Side effect/adverse effect.
b
Potential adverse effect.
c
Nonspecified drug.
d
Major adverse effects.

Table 3. Comparison Between Old and Updated Full Guideline Reports.

Predictable Antihypertensive-Induced Sexual Dysfunction


Organizations Publication Guideline
(Reference #) Year Presentation Diuretics b-Blockers CASDs

BHS-III52 1999 NA   
BHS-IV37 2004 SAG þa,ED þa,ED,NS 
NHLBI-VI53 1997 NA   
NHLBI-VII45 2003 CAG þa,SD þa,ED,NS þa,b,ED
WHO/ISH54 1999 SAG þa,I  
WHO/ISH20 2003 NA   
Abbreviations: CAG, comprehensively addressed guideline; CASDs, centrally acting sympathoplegic drugs; NA, not addressed; SAG, superficially addressed
guideline; þ, data are available; , no data are available; ED, erectile dysfunction; I, impotence; NS, not specified; SD, sexual dysfunction; BHS, Working Party of
British Hypertension Society; NHLBI, National Heart, Lung, Blood Institute; WHO, World Health Organization; ISH, International Society of Hypertension.
a
Side effect/adverse effect.
b
Nonspecified drug.

and b-blockers were identified as offending agents in 46.7% of Hypertension Society (BHS-IV), fully ignored by 2003 World
the guidelines (14 of 30) each, whereas centrally acting sym- Health Organization (WHO)/ISH, and comprehensively
pathoplegics were identified in 20% (6 of 30). Sexual dysfunction addressed by the 2003 Seventh Joint National Committee
induced by antihypertensives was recognized as an adverse effect, (JNC-7; Table 3).
a major adverse effect and as a possible or absolute contraindica- In this review, the guidelines were evaluated based on 7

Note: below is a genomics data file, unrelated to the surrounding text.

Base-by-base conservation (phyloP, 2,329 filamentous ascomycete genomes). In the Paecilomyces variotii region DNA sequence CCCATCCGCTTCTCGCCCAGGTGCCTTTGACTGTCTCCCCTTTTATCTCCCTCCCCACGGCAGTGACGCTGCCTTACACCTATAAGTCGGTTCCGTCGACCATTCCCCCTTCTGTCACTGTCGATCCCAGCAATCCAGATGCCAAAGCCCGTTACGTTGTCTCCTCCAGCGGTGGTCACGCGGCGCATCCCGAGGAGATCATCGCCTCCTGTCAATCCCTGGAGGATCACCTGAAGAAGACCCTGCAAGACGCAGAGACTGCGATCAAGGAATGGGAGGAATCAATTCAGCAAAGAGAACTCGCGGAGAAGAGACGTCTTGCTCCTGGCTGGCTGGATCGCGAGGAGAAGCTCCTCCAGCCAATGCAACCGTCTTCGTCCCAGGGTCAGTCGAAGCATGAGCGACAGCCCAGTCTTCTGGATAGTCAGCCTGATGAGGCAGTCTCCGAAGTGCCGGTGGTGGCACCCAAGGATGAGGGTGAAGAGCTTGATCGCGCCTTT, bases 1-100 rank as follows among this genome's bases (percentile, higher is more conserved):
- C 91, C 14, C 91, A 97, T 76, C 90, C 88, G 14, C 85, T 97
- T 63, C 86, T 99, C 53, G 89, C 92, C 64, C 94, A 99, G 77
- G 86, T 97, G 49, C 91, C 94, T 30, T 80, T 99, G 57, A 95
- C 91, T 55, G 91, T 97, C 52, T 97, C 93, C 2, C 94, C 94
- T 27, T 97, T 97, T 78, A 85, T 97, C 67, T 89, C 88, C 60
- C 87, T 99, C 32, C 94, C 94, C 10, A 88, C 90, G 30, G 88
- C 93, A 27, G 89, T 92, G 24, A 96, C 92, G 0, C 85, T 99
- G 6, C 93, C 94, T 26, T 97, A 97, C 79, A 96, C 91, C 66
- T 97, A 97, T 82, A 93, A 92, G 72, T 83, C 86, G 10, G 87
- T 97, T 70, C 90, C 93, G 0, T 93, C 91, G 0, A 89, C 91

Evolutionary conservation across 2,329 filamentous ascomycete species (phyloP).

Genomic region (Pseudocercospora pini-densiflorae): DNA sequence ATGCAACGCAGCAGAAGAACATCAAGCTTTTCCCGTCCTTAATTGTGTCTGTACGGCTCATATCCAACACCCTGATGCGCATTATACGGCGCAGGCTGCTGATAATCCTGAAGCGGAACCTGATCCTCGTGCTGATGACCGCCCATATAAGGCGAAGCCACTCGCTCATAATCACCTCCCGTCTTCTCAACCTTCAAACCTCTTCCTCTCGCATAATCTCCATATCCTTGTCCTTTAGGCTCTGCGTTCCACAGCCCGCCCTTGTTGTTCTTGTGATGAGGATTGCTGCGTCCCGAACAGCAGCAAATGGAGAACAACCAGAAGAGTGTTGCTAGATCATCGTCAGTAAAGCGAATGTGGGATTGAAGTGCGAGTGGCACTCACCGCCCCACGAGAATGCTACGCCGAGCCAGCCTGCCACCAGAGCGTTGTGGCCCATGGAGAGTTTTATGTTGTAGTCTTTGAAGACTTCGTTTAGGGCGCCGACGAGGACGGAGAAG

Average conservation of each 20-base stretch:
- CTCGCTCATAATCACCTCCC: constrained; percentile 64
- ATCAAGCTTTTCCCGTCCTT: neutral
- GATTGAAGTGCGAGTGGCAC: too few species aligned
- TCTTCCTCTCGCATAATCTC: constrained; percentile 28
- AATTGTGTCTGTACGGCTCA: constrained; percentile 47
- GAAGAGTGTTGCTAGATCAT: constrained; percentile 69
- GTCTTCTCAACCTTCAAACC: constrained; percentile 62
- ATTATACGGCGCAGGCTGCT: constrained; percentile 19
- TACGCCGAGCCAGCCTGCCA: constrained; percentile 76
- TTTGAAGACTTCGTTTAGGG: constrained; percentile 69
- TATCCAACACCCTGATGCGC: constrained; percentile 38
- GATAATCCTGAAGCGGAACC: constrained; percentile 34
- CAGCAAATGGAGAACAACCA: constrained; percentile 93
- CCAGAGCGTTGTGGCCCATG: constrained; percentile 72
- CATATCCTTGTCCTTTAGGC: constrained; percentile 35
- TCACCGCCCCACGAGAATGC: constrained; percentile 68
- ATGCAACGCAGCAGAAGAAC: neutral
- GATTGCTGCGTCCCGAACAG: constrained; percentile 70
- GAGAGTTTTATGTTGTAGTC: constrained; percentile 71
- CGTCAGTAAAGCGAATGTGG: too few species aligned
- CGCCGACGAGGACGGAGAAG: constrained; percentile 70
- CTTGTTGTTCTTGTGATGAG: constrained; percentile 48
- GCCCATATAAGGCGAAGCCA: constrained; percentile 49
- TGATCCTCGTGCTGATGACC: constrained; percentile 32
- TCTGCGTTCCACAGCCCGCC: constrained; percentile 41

tion. Individual members of b-blockers and centrally acting author-specified research questions. The rate of addressing
agents that are associated with SD were not specified in 30% (9 these questions by practice guidelines was as follows: 30%
of 30) and 13.3% (4 of 30) of the guidelines, respectively. (9 of 30) considered SD to be a component of a patient’s
The differences between the primary full reports and sec- clinical history; 10% (3 of 30) emphasized the assessment
ondary summary publications pertaining to antihypertensive- of SD prior to initiating or during treatment with antihyperten-
related SD (either as a potential adverse effect or as a major sive drugs; 53.3% (16 of 30) specified antihypertensives with
adverse effect) are shown in Table 2. The issue of SD (as a potential SD; 10% (3 of 30) recommended the importance of
potential adverse effect) has been overlooked completely in initiating treatment with an antihypertensive that is unlikely
summary or quick reference guide compared with primary full to cause SD (if the antihypertensive indication is not compel-
report publications. This clinical issue has been inconsistently ling) or substituting the offending agent with better alternatives;
recognized by guidelines and recommendations that were 10% (3 of 30) recommended an intervention with PDE-5 inhi-